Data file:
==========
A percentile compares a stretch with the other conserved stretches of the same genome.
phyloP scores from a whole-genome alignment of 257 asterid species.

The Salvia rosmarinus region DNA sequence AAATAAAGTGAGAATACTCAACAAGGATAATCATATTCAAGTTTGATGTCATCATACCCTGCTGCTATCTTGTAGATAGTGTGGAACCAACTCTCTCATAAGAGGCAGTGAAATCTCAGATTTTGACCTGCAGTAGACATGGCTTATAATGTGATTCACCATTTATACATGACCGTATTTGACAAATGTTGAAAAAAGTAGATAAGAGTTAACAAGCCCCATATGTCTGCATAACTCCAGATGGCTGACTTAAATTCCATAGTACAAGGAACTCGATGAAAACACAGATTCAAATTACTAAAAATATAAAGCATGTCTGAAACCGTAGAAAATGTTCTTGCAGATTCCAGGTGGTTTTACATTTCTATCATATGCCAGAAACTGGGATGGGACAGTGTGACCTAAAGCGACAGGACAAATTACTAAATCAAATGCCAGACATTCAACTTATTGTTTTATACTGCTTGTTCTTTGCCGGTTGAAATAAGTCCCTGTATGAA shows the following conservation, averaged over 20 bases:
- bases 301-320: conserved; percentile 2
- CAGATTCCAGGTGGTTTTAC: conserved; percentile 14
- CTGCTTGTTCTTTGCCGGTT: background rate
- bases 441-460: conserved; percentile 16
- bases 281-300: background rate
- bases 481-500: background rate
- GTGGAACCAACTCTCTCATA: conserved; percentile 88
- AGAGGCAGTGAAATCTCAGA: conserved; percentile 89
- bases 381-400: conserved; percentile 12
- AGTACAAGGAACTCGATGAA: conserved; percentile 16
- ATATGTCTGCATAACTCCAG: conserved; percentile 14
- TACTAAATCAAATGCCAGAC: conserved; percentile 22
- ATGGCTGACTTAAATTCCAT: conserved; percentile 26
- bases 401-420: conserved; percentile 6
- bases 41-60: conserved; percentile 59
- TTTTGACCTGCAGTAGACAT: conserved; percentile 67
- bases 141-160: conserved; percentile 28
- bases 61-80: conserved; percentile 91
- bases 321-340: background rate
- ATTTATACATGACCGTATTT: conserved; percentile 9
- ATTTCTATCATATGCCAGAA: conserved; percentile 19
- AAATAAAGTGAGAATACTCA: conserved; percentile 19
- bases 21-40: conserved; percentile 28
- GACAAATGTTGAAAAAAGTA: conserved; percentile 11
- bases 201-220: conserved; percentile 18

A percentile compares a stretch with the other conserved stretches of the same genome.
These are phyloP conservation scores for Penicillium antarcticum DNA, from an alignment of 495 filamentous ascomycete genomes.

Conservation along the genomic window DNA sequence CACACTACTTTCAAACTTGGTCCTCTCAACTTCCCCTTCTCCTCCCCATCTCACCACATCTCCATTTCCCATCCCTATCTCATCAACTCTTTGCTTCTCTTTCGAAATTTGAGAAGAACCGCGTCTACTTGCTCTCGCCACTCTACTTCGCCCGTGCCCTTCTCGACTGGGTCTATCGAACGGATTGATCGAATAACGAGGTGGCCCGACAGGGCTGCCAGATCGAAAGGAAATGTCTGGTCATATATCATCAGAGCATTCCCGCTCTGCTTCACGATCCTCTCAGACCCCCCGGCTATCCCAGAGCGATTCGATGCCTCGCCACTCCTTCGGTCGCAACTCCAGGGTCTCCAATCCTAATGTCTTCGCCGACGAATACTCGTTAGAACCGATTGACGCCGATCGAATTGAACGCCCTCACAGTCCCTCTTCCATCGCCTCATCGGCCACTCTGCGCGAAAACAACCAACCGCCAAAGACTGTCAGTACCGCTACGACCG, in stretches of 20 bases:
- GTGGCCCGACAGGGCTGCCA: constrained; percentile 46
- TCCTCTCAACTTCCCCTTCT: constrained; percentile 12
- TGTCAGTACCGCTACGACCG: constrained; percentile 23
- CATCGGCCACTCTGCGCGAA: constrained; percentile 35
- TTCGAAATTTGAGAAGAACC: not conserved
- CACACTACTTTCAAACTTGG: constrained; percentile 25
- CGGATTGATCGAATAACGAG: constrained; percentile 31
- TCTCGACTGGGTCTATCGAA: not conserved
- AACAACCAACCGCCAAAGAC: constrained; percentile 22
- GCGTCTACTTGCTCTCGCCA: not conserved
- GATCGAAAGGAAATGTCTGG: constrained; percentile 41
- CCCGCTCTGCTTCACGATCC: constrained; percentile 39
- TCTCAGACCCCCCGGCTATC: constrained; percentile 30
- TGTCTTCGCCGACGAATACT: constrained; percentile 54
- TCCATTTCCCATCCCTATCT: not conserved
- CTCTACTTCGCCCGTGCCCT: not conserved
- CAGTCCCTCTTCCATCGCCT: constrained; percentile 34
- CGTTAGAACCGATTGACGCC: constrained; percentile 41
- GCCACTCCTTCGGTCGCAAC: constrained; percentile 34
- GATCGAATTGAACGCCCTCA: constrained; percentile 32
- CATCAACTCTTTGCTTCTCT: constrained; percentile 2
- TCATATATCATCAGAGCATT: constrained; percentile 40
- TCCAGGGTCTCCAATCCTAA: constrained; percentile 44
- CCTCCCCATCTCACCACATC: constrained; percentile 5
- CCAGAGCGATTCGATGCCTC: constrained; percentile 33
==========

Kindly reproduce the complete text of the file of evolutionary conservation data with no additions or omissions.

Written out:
A percentile compares a stretch with the other conserved stretches of the same genome.
phyloP scores from a whole-genome alignment of 257 asterid species.

The Salvia rosmarinus region DNA sequence AAATAAAGTGAGAATACTCAACAAGGATAATCATATTCAAGTTTGATGTCATCATACCCTGCTGCTATCTTGTAGATAGTGTGGAACCAACTCTCTCATAAGAGGCAGTGAAATCTCAGATTTTGACCTGCAGTAGACATGGCTTATAATGTGATTCACCATTTATACATGACCGTATTTGACAAATGTTGAAAAAAGTAGATAAGAGTTAACAAGCCCCATATGTCTGCATAACTCCAGATGGCTGACTTAAATTCCATAGTACAAGGAACTCGATGAAAACACAGATTCAAATTACTAAAAATATAAAGCATGTCTGAAACCGTAGAAAATGTTCTTGCAGATTCCAGGTGGTTTTACATTTCTATCATATGCCAGAAACTGGGATGGGACAGTGTGACCTAAAGCGACAGGACAAATTACTAAATCAAATGCCAGACATTCAACTTATTGTTTTATACTGCTTGTTCTTTGCCGGTTGAAATAAGTCCCTGTATGAA shows the following conservation, averaged over 20 bases:
- bases 301-320: conserved; percentile 2
- CAGATTCCAGGTGGTTTTAC: conserved; percentile 14
- CTGCTTGTTCTTTGCCGGTT: background rate
- bases 441-460: conserved; percentile 16
- bases 281-300: background rate
- bases 481-500: background rate
- GTGGAACCAACTCTCTCATA: conserved; percentile 88
- AGAGGCAGTGAAATCTCAGA: conserved; percentile 89
- bases 381-400: conserved; percentile 12
- AGTACAAGGAACTCGATGAA: conserved; percentile 16
- ATATGTCTGCATAACTCCAG: conserved; percentile 14
- TACTAAATCAAATGCCAGAC: conserved; percentile 22
- ATGGCTGACTTAAATTCCAT: conserved; percentile 26
- bases 401-420: conserved; percentile 6
- bases 41-60: conserved; percentile 59
- TTTTGACCTGCAGTAGACAT: conserved; percentile 67
- bases 141-160: conserved; percentile 28
- bases 61-80: conserved; percentile 91
- bases 321-340: background rate
- ATTTATACATGACCGTATTT: conserved; percentile 9
- ATTTCTATCATATGCCAGAA: conserved; percentile 19
- AAATAAAGTGAGAATACTCA: conserved; percentile 19
- bases 21-40: conserved; percentile 28
- GACAAATGTTGAAAAAAGTA: conserved; percentile 11
- bases 201-220: conserved; percentile 18

A percentile compares a stretch with the other conserved stretches of the same genome.
These are phyloP conservation scores for Penicillium antarcticum DNA, from an alignment of 495 filamentous ascomycete genomes.

Conservation along the genomic window DNA sequence CACACTACTTTCAAACTTGGTCCTCTCAACTTCCCCTTCTCCTCCCCATCTCACCACATCTCCATTTCCCATCCCTATCTCATCAACTCTTTGCTTCTCTTTCGAAATTTGAGAAGAACCGCGTCTACTTGCTCTCGCCACTCTACTTCGCCCGTGCCCTTCTCGACTGGGTCTATCGAACGGATTGATCGAATAACGAGGTGGCCCGACAGGGCTGCCAGATCGAAAGGAAATGTCTGGTCATATATCATCAGAGCATTCCCGCTCTGCTTCACGATCCTCTCAGACCCCCCGGCTATCCCAGAGCGATTCGATGCCTCGCCACTCCTTCGGTCGCAACTCCAGGGTCTCCAATCCTAATGTCTTCGCCGACGAATACTCGTTAGAACCGATTGACGCCGATCGAATTGAACGCCCTCACAGTCCCTCTTCCATCGCCTCATCGGCCACTCTGCGCGAAAACAACCAACCGCCAAAGACTGTCAGTACCGCTACGACCG, in stretches of 20 bases:
- GTGGCCCGACAGGGCTGCCA: constrained; percentile 46
- TCCTCTCAACTTCCCCTTCT: constrained; percentile 12
- TGTCAGTACCGCTACGACCG: constrained; percentile 23
- CATCGGCCACTCTGCGCGAA: constrained; percentile 35
- TTCGAAATTTGAGAAGAACC: not conserved
- CACACTACTTTCAAACTTGG: constrained; percentile 25
- CGGATTGATCGAATAACGAG: constrained; percentile 31
- TCTCGACTGGGTCTATCGAA: not conserved
- AACAACCAACCGCCAAAGAC: constrained; percentile 22
- GCGTCTACTTGCTCTCGCCA: not conserved
- GATCGAAAGGAAATGTCTGG: constrained; percentile 41
- CCCGCTCTGCTTCACGATCC: constrained; percentile 39
- TCTCAGACCCCCCGGCTATC: constrained; percentile 30
- TGTCTTCGCCGACGAATACT: constrained; percentile 54
- TCCATTTCCCATCCCTATCT: not conserved
- CTCTACTTCGCCCGTGCCCT: not conserved
- CAGTCCCTCTTCCATCGCCT: constrained; percentile 34
- CGTTAGAACCGATTGACGCC: constrained; percentile 41
- GCCACTCCTTCGGTCGCAAC: constrained; percentile 34
- GATCGAATTGAACGCCCTCA: constrained; percentile 32
- CATCAACTCTTTGCTTCTCT: constrained; percentile 2
- TCATATATCATCAGAGCATT: constrained; percentile 40
- TCCAGGGTCTCCAATCCTAA: constrained; percentile 44
- CCTCCCCATCTCACCACATC: constrained; percentile 5
- CCAGAGCGATTCGATGCCTC: constrained; percentile 33